Editorial Postscripts

Closing thoughts from the editor's desk. The quest for truth is not in itself the embracing of truth.

L.E.F. is editor of the Ministry

The hour approaches when we are to go forth to " proclaim the Sabbath more fully." Unquestionably this in­cludes more extensively, but the pri­mary thought is morel completely, comprehensively, compellingly. Its full significance will be disclosed in the experience still before us. The arguments have been made; the spir­itual compulsion will come through a Spirit-filled and Spirit-led people. Without being less prominently the sign of our loyalty to the personal Cre­ator in this age of evolution, the Sab­bath is to become outstandingly the visible sign of realised re-creative power in the midst of the fallen churches that are losing the vision of genuine regenerative power in human lives.

The quest for truth is not in itself the embracing of truth.

Shepherd and sheep are related, complementary terms, for the existence of the shepherd implies the presence of the sheep. And the one supreme qualification of the shepherd is love, as Jesus thrice told Peter. Knowledge, eloquence, earnestness, leadership, so­ciability, financial or organizing abil­ity, are desirable and needful acces­sories; but they are secondary. First of all comes love, love, E.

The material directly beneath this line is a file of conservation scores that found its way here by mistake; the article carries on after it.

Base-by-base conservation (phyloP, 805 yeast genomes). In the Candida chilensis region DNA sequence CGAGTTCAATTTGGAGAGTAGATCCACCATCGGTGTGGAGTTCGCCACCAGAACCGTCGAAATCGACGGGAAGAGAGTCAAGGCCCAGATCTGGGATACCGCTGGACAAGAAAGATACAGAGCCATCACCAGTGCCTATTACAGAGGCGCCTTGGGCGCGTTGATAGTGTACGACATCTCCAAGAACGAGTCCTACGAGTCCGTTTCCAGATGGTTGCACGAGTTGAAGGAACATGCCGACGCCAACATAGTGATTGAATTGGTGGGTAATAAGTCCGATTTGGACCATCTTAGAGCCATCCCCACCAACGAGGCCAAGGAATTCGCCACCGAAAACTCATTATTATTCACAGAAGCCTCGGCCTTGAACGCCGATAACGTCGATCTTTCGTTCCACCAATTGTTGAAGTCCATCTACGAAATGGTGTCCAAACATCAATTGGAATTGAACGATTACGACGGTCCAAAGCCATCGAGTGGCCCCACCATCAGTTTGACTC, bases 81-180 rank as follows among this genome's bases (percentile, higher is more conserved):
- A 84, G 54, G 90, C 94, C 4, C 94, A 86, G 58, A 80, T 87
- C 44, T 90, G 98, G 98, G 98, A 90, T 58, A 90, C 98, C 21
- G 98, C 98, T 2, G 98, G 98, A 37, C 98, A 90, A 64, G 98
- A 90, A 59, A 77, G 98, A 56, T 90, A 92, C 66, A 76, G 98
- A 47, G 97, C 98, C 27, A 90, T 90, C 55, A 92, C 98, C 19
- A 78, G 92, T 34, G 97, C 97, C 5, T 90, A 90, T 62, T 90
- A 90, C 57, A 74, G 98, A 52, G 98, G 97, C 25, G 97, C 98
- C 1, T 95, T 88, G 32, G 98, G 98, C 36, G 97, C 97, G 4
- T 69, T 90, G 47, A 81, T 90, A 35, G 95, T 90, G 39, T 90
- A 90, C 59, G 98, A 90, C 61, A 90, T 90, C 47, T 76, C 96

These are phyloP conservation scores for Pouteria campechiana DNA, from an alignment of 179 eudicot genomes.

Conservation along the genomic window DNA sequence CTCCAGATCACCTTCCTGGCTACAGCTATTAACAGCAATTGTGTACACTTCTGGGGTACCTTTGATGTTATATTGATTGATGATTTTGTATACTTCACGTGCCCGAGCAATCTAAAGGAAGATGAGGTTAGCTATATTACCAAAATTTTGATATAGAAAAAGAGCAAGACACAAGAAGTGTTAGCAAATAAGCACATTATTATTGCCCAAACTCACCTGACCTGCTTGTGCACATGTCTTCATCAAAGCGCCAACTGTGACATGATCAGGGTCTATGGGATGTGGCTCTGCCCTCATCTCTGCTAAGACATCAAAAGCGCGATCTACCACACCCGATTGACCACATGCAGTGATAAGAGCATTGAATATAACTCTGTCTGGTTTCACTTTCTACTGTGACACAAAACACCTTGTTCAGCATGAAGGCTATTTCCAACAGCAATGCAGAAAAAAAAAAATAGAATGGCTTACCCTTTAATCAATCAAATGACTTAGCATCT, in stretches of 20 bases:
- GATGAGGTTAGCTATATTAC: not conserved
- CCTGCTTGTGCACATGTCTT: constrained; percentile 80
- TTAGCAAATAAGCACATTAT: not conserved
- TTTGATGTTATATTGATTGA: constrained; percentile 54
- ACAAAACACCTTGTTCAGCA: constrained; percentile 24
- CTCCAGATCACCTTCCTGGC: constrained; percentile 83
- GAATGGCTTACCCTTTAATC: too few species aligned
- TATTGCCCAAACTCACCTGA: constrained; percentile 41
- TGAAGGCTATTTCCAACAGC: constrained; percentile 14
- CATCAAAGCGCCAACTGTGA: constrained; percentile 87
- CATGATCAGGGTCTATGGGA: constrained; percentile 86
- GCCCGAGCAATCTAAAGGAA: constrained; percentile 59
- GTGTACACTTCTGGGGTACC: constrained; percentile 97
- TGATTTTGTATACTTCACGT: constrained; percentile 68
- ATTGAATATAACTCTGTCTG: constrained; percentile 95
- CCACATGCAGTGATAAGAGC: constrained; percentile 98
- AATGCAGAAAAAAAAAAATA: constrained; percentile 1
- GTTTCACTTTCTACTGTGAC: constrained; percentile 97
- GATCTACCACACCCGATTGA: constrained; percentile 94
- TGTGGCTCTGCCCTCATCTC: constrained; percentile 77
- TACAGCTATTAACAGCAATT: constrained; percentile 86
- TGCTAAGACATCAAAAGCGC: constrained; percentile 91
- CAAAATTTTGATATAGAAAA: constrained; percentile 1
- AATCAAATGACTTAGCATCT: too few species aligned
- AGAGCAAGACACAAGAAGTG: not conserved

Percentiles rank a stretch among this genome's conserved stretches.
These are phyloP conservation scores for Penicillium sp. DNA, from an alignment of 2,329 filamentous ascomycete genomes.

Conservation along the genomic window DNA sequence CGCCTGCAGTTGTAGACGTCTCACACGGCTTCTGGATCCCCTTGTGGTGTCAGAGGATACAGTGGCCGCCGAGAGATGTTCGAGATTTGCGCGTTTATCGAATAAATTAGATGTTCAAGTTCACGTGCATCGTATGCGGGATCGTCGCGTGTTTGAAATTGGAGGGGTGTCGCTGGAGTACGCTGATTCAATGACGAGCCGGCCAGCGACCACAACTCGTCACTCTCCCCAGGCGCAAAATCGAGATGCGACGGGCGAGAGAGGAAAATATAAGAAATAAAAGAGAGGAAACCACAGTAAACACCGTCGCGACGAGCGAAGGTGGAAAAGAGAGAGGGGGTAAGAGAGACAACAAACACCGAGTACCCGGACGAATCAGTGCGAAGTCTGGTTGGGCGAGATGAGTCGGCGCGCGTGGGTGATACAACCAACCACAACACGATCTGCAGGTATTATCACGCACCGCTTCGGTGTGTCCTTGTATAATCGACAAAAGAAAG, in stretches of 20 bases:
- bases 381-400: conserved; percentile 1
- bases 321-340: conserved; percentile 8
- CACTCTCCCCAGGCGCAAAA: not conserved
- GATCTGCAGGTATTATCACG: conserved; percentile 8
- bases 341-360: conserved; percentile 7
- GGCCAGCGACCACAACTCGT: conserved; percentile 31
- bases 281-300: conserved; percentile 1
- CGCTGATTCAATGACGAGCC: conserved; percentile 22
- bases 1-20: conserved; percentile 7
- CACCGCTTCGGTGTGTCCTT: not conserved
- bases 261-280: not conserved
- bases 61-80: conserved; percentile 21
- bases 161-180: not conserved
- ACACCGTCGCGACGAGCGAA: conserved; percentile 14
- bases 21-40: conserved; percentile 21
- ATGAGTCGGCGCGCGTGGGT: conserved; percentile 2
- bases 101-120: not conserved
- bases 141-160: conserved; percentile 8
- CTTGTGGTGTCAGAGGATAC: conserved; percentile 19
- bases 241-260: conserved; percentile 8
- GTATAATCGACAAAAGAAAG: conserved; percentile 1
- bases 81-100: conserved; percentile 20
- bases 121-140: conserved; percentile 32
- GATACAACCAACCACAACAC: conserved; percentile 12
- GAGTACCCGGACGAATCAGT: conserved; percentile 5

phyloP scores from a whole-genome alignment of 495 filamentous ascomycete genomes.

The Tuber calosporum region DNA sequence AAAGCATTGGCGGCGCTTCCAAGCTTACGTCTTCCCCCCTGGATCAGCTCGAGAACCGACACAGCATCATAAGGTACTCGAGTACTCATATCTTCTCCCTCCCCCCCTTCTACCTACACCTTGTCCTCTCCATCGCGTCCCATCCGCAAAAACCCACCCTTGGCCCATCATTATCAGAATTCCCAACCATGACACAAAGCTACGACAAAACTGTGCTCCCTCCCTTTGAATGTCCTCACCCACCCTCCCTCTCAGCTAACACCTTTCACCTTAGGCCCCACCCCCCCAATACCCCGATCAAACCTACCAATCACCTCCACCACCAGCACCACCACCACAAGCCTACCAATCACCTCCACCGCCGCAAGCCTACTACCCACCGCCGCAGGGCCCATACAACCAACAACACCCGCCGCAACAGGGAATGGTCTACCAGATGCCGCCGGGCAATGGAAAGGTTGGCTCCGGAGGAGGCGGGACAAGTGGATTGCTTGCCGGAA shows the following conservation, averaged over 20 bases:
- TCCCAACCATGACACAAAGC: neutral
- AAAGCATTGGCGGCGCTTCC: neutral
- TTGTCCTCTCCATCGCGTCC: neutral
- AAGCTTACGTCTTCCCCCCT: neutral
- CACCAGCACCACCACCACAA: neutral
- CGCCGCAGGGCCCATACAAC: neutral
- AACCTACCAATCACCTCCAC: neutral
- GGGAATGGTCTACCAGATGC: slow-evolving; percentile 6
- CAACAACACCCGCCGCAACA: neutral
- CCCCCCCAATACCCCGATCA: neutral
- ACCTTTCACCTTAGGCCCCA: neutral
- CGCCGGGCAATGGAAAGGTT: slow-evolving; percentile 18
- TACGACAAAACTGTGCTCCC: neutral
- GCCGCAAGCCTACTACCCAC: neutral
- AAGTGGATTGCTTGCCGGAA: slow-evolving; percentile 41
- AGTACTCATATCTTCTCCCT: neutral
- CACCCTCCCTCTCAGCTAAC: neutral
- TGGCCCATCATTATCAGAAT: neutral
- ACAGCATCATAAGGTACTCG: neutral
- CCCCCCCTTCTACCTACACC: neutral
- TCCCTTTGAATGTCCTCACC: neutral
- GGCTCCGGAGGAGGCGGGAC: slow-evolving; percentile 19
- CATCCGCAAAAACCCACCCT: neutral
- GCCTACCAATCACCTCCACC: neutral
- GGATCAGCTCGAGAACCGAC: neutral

Vision is not something mystical or vague. It is simply seeing straight over a widened horizon. There is such a thing as spiritual as well as physical" astigmatism," " myopia," and " strabismus." The proportion is dis­torted. The angles are wrong. The truth is not seen steadily and seen as a whole. It is not seen as it really is. Men are seen as trees walking. Blessed are they of pure hearts, for they shall not only see God hereafter, but shall see the truth as it is in Jesus now.

If all our church members won through evangelism were thoroughly converted and living radiant Christian lives, our course would be plainly marked out in the path of intensive evangelism for nonbelievers only. But we recognize with sadness that this is not so. Therefore, we have a double responsibility, in developing the de­fective spiritual life of our member­ship, and simultaneously meeting the requirements of the Great Commission and bringing the gospel proclamation to its triumphant conclusion. Before God, we dare not neglect our respon­sibility to the needy churches. Let us workers truly add converts " to the Lord " as well as to the church.

L. E. Froom

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L.E.F. is editor of the Ministry

September 1928

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